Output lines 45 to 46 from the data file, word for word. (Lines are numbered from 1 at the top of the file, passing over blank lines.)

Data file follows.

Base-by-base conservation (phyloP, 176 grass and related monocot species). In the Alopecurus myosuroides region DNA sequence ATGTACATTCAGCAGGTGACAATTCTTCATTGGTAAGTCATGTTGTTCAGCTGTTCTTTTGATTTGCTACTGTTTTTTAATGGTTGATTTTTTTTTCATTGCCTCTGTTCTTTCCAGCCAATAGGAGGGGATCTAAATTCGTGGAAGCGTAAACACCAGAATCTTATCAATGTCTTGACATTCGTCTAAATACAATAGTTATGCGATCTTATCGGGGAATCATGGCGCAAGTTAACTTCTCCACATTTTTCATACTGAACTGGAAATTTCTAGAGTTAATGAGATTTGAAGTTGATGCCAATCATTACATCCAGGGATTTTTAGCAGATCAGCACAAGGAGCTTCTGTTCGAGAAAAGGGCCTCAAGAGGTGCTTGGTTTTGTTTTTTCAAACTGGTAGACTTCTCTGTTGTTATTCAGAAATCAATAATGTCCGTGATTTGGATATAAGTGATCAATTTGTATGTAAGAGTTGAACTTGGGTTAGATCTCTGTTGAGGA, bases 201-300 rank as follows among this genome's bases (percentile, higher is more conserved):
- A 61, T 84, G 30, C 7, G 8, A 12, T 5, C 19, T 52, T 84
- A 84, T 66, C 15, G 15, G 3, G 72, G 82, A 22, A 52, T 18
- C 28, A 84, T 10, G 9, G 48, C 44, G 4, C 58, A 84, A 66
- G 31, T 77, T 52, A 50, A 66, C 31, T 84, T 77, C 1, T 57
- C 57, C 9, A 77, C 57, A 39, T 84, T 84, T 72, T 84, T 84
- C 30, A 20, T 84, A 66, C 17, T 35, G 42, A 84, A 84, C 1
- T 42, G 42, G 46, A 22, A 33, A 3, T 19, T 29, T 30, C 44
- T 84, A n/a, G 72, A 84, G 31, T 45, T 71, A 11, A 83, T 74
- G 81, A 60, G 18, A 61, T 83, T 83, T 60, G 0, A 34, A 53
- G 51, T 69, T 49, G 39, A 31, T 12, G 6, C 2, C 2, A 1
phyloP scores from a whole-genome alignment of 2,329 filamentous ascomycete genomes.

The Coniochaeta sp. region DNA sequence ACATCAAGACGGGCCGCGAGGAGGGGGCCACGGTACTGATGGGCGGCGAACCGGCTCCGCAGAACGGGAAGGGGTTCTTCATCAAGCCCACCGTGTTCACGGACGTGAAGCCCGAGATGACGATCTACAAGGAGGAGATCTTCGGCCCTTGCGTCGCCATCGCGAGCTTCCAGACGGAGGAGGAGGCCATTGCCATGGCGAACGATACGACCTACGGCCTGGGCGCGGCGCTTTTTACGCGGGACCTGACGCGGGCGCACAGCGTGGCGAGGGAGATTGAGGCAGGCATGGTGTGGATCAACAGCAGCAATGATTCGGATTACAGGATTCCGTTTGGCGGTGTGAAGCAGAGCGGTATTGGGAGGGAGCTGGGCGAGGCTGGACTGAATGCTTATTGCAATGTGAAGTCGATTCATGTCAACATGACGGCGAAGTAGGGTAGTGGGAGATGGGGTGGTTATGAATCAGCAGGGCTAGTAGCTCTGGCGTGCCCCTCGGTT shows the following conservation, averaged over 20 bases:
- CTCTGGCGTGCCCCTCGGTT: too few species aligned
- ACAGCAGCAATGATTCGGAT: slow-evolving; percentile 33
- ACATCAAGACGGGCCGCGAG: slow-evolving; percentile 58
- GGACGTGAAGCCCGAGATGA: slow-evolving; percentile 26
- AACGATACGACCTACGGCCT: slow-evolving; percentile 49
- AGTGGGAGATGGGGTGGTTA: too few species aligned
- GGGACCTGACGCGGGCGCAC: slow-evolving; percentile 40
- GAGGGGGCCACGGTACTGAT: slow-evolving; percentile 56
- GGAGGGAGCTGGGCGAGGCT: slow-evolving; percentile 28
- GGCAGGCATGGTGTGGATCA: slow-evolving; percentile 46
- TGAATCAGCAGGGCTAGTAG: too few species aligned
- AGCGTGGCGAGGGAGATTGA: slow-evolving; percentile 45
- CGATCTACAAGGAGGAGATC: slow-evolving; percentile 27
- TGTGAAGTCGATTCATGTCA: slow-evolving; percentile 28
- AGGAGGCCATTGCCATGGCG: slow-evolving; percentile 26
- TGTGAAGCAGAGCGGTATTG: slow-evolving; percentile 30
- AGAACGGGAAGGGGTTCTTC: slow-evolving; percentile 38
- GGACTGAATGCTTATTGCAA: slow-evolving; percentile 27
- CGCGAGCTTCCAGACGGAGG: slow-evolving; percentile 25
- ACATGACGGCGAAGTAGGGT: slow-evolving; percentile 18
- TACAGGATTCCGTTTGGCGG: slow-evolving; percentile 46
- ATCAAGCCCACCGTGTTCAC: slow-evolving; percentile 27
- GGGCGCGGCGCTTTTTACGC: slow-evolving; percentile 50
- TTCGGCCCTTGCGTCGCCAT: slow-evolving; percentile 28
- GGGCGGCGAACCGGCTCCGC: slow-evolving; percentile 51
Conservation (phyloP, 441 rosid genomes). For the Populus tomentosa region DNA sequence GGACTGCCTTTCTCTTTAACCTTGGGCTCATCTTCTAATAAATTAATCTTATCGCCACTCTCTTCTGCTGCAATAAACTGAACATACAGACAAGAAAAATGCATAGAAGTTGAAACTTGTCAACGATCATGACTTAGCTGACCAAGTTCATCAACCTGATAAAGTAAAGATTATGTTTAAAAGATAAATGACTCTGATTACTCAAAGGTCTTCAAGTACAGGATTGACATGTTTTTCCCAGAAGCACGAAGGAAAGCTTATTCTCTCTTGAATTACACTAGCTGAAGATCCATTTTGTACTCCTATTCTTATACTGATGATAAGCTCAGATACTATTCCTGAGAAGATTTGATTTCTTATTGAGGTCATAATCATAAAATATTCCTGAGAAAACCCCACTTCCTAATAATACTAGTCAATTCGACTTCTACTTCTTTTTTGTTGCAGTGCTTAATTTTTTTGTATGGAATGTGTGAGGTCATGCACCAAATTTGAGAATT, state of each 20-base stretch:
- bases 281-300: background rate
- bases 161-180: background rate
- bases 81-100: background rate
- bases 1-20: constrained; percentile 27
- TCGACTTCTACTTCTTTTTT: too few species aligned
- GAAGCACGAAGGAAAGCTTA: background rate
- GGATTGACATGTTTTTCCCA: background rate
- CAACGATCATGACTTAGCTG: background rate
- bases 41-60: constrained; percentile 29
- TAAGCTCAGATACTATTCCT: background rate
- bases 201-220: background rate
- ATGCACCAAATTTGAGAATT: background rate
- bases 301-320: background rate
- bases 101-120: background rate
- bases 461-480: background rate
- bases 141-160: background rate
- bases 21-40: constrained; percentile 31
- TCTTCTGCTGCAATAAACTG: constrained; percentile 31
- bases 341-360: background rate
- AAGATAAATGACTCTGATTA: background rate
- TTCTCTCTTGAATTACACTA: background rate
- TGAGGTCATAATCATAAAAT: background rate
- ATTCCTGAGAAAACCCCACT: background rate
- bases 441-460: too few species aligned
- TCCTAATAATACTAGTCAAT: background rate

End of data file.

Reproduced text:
- GAAGCACGAAGGAAAGCTTA: background rate
- GGATTGACATGTTTTTCCCA: background rate